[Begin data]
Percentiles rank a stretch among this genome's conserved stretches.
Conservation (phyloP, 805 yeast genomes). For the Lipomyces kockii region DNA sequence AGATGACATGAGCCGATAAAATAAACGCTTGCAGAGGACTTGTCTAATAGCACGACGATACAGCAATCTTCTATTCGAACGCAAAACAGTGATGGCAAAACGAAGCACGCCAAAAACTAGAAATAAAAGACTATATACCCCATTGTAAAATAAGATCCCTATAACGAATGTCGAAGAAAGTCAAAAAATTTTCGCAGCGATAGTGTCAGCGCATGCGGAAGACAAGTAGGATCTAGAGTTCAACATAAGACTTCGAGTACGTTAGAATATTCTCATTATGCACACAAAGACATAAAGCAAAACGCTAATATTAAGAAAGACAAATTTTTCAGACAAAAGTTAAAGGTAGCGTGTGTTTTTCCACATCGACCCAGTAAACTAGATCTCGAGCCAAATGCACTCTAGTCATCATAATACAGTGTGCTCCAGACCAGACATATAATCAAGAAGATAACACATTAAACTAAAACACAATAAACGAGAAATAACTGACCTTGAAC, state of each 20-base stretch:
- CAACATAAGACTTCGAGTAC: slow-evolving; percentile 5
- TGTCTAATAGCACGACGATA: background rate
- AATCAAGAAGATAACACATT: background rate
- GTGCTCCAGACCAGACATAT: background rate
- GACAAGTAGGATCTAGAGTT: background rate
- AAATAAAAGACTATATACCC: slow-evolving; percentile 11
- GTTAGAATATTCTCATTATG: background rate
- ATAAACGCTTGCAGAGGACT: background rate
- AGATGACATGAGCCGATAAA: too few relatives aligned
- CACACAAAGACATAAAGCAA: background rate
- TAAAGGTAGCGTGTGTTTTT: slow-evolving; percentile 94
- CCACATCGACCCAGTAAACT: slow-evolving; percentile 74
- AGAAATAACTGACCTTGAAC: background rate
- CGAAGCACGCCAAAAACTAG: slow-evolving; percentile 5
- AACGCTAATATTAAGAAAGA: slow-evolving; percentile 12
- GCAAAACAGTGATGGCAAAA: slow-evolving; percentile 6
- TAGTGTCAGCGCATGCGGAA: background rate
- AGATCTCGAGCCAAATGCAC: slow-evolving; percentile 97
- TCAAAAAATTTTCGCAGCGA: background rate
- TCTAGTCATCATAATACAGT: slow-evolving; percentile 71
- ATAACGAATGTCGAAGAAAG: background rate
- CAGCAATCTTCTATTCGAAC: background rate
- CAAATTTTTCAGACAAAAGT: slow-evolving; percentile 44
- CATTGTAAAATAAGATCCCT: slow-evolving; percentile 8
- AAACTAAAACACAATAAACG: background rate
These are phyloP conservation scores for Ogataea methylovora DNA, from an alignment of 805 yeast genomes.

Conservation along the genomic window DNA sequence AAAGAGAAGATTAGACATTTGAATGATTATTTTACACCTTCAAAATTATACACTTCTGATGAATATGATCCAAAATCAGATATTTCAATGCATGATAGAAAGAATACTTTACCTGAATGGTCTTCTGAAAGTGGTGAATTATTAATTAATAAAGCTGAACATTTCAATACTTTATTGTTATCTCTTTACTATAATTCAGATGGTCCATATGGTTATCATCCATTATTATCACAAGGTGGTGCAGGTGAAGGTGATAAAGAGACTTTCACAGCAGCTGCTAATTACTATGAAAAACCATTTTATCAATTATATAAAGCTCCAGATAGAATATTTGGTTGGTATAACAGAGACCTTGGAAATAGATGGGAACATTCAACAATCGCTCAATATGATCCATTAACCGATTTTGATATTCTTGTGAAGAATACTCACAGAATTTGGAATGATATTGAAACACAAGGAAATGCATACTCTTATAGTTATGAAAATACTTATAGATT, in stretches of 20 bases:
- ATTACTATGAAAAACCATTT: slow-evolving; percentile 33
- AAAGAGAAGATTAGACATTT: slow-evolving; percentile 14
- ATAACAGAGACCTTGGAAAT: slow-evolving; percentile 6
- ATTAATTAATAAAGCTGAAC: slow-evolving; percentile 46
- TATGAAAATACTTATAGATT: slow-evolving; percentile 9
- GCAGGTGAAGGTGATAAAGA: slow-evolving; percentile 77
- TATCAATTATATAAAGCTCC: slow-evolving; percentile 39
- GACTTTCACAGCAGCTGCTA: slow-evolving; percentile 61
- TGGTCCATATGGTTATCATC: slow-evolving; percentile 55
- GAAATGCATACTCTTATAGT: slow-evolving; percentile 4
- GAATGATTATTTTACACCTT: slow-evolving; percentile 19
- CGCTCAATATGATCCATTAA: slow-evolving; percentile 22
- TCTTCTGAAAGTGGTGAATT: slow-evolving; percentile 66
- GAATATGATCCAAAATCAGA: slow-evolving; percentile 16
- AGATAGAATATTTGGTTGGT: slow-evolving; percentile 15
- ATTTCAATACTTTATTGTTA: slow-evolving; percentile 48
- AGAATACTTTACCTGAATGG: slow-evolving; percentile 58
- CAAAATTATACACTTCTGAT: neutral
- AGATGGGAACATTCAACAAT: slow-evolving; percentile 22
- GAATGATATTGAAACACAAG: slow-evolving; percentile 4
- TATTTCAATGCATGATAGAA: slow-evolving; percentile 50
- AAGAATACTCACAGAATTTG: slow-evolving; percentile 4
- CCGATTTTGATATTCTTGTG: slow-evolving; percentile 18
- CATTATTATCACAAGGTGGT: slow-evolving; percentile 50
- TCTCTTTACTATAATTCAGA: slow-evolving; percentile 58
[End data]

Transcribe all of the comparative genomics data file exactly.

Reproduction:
Percentiles rank a stretch among this genome's conserved stretches.
Conservation (phyloP, 805 yeast genomes). For the Lipomyces kockii region DNA sequence AGATGACATGAGCCGATAAAATAAACGCTTGCAGAGGACTTGTCTAATAGCACGACGATACAGCAATCTTCTATTCGAACGCAAAACAGTGATGGCAAAACGAAGCACGCCAAAAACTAGAAATAAAAGACTATATACCCCATTGTAAAATAAGATCCCTATAACGAATGTCGAAGAAAGTCAAAAAATTTTCGCAGCGATAGTGTCAGCGCATGCGGAAGACAAGTAGGATCTAGAGTTCAACATAAGACTTCGAGTACGTTAGAATATTCTCATTATGCACACAAAGACATAAAGCAAAACGCTAATATTAAGAAAGACAAATTTTTCAGACAAAAGTTAAAGGTAGCGTGTGTTTTTCCACATCGACCCAGTAAACTAGATCTCGAGCCAAATGCACTCTAGTCATCATAATACAGTGTGCTCCAGACCAGACATATAATCAAGAAGATAACACATTAAACTAAAACACAATAAACGAGAAATAACTGACCTTGAAC, state of each 20-base stretch:
- CAACATAAGACTTCGAGTAC: slow-evolving; percentile 5
- TGTCTAATAGCACGACGATA: background rate
- AATCAAGAAGATAACACATT: background rate
- GTGCTCCAGACCAGACATAT: background rate
- GACAAGTAGGATCTAGAGTT: background rate
- AAATAAAAGACTATATACCC: slow-evolving; percentile 11
- GTTAGAATATTCTCATTATG: background rate
- ATAAACGCTTGCAGAGGACT: background rate
- AGATGACATGAGCCGATAAA: too few relatives aligned
- CACACAAAGACATAAAGCAA: background rate
- TAAAGGTAGCGTGTGTTTTT: slow-evolving; percentile 94
- CCACATCGACCCAGTAAACT: slow-evolving; percentile 74
- AGAAATAACTGACCTTGAAC: background rate
- CGAAGCACGCCAAAAACTAG: slow-evolving; percentile 5
- AACGCTAATATTAAGAAAGA: slow-evolving; percentile 12
- GCAAAACAGTGATGGCAAAA: slow-evolving; percentile 6
- TAGTGTCAGCGCATGCGGAA: background rate
- AGATCTCGAGCCAAATGCAC: slow-evolving; percentile 97
- TCAAAAAATTTTCGCAGCGA: background rate
- TCTAGTCATCATAATACAGT: slow-evolving; percentile 71
- ATAACGAATGTCGAAGAAAG: background rate
- CAGCAATCTTCTATTCGAAC: background rate
- CAAATTTTTCAGACAAAAGT: slow-evolving; percentile 44
- CATTGTAAAATAAGATCCCT: slow-evolving; percentile 8
- AAACTAAAACACAATAAACG: background rate
These are phyloP conservation scores for Ogataea methylovora DNA, from an alignment of 805 yeast genomes.

Conservation along the genomic window DNA sequence AAAGAGAAGATTAGACATTTGAATGATTATTTTACACCTTCAAAATTATACACTTCTGATGAATATGATCCAAAATCAGATATTTCAATGCATGATAGAAAGAATACTTTACCTGAATGGTCTTCTGAAAGTGGTGAATTATTAATTAATAAAGCTGAACATTTCAATACTTTATTGTTATCTCTTTACTATAATTCAGATGGTCCATATGGTTATCATCCATTATTATCACAAGGTGGTGCAGGTGAAGGTGATAAAGAGACTTTCACAGCAGCTGCTAATTACTATGAAAAACCATTTTATCAATTATATAAAGCTCCAGATAGAATATTTGGTTGGTATAACAGAGACCTTGGAAATAGATGGGAACATTCAACAATCGCTCAATATGATCCATTAACCGATTTTGATATTCTTGTGAAGAATACTCACAGAATTTGGAATGATATTGAAACACAAGGAAATGCATACTCTTATAGTTATGAAAATACTTATAGATT, in stretches of 20 bases:
- ATTACTATGAAAAACCATTT: slow-evolving; percentile 33
- AAAGAGAAGATTAGACATTT: slow-evolving; percentile 14
- ATAACAGAGACCTTGGAAAT: slow-evolving; percentile 6
- ATTAATTAATAAAGCTGAAC: slow-evolving; percentile 46
- TATGAAAATACTTATAGATT: slow-evolving; percentile 9
- GCAGGTGAAGGTGATAAAGA: slow-evolving; percentile 77
- TATCAATTATATAAAGCTCC: slow-evolving; percentile 39
- GACTTTCACAGCAGCTGCTA: slow-evolving; percentile 61
- TGGTCCATATGGTTATCATC: slow-evolving; percentile 55
- GAAATGCATACTCTTATAGT: slow-evolving; percentile 4
- GAATGATTATTTTACACCTT: slow-evolving; percentile 19
- CGCTCAATATGATCCATTAA: slow-evolving; percentile 22
- TCTTCTGAAAGTGGTGAATT: slow-evolving; percentile 66
- GAATATGATCCAAAATCAGA: slow-evolving; percentile 16
- AGATAGAATATTTGGTTGGT: slow-evolving; percentile 15
- ATTTCAATACTTTATTGTTA: slow-evolving; percentile 48
- AGAATACTTTACCTGAATGG: slow-evolving; percentile 58
- CAAAATTATACACTTCTGAT: neutral
- AGATGGGAACATTCAACAAT: slow-evolving; percentile 22
- GAATGATATTGAAACACAAG: slow-evolving; percentile 4
- TATTTCAATGCATGATAGAA: slow-evolving; percentile 50
- AAGAATACTCACAGAATTTG: slow-evolving; percentile 4
- CCGATTTTGATATTCTTGTG: slow-evolving; percentile 18
- CATTATTATCACAAGGTGGT: slow-evolving; percentile 50
- TCTCTTTACTATAATTCAGA: slow-evolving; percentile 58